Caffeine constitutes about 3% of tea's dry weight, translating to
between 30 mg and 90 mg per 8-oz (250-ml) cup depending on type,
brand, and brewing method. A study found that the caffeine content
of 1 g of black tea ranged from 22 to 28 mg, while the caffeine
content of 1 g of green tea ranged from 11 to 20 mg, reflecting a
The astringency in tea can be attributed to the presence of
polyphenols. These are the most abundant compounds in tea leaves,
making up 30-40% of their composition.
Tea also contains small amounts of theobromine and theophylline ,
which are stimulants , and xanthines similar to caffeine.
Because of modern environmental pollution, fluoride and aluminium
also sometimes occur in tea. Certain types of brick tea made from old
leaves and stems have the highest levels.
Black and green teas contain no essential nutrients in significant
content, with the exception of the dietary mineral , manganese at 0.5
mg per cup or 26% of the
Daily Value .
Tea leaves contain diverse
polyphenols , including flavonoids , epigallocatechin gallate
(commonly noted as EGCG) and other catechins .
It has been suggested that green and black tea may protect against
cancer or other diseases such as obesity or Alzheimer\'s disease ,
but the compounds found in green tea have not been conclusively
demonstrated to have any effect on human diseases. One human study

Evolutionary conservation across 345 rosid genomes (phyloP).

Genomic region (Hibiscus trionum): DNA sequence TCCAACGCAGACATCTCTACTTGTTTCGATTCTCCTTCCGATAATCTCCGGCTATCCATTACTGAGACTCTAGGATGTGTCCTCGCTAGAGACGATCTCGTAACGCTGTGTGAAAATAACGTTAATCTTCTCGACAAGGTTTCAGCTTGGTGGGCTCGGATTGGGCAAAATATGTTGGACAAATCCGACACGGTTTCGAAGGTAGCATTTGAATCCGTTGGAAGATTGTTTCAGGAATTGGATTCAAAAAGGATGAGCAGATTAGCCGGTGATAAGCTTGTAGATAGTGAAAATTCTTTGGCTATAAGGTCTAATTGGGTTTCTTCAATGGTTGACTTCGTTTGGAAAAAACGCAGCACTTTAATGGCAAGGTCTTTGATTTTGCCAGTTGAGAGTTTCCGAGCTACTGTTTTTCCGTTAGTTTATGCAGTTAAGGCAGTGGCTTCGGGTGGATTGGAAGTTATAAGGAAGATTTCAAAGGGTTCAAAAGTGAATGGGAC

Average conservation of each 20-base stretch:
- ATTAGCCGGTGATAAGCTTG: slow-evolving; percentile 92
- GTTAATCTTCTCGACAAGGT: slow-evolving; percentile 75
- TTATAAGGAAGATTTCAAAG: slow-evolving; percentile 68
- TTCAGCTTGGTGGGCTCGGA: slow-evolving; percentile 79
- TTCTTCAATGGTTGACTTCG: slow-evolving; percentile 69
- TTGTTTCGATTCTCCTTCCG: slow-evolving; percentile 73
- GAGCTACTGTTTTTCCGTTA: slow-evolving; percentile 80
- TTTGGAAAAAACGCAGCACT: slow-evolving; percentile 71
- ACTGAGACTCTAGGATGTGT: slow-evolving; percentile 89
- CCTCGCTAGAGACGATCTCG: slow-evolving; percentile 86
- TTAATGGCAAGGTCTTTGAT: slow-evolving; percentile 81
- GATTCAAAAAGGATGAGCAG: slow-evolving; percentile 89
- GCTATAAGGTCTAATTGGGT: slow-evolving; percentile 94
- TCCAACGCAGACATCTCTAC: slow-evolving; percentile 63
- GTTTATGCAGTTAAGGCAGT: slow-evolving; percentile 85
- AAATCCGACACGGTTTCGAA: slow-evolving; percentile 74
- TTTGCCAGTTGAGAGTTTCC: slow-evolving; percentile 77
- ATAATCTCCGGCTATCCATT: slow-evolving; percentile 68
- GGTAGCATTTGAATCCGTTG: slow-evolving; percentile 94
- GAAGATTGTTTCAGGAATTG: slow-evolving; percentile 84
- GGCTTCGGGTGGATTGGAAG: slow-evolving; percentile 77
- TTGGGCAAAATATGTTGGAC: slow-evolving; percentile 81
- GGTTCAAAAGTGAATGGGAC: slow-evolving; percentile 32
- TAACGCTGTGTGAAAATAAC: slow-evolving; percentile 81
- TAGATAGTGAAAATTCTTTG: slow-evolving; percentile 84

demonstrated that regular consumption of black tea over four weeks had
no beneficial effect in lowering blood cholesterol levels.
Physically speaking, tea has properties of both a solution and a
suspension. It is a solution of all the water-soluble compounds that
have been extracted from the tea leaves, such as the polyphenols and
amino acids, but is a suspension when all of the insoluble components
are considered, such as the cellulose in the tea leaves.
PROCESSING AND CLASSIFICATION
Tea processing Common processing methods of tea
leaves Fresh tea leaves in various stages of growth; the
smaller the leaf, the more expensive the tea
Tea is generally divided into categories based on how it is
processed. At least six different types are produced:
* White : wilted and unoxidized;
* Yellow : unwilted and unoxidized but allowed to yellow;
* Green : unwilted and unoxidized;
Oolong : wilted, bruised, and partially oxidized;
* Black : wilted, sometimes crushed, and fully oxidized; called
(called 紅茶 , "red tea" in
Chinese tea culture);
* Post-fermented : green tea that has been allowed to
ferment/compost (called 黑茶 "black tea" in
Chinese tea culture).
The most common are white, green, oolong, and black.
After picking, the leaves of C. sinensis soon begin to wilt and
oxidize unless immediately dried. An enzymatic oxidation process
triggered by the plant's intracellular enzymes causes the leaves to
turn progressively darker as their chlorophyll breaks down and tannins
are released. This darkening is stopped at a predetermined stage by
heating, which deactivates the enzymes responsible. In the production
of black teas, halting by heating is carried out simultaneously with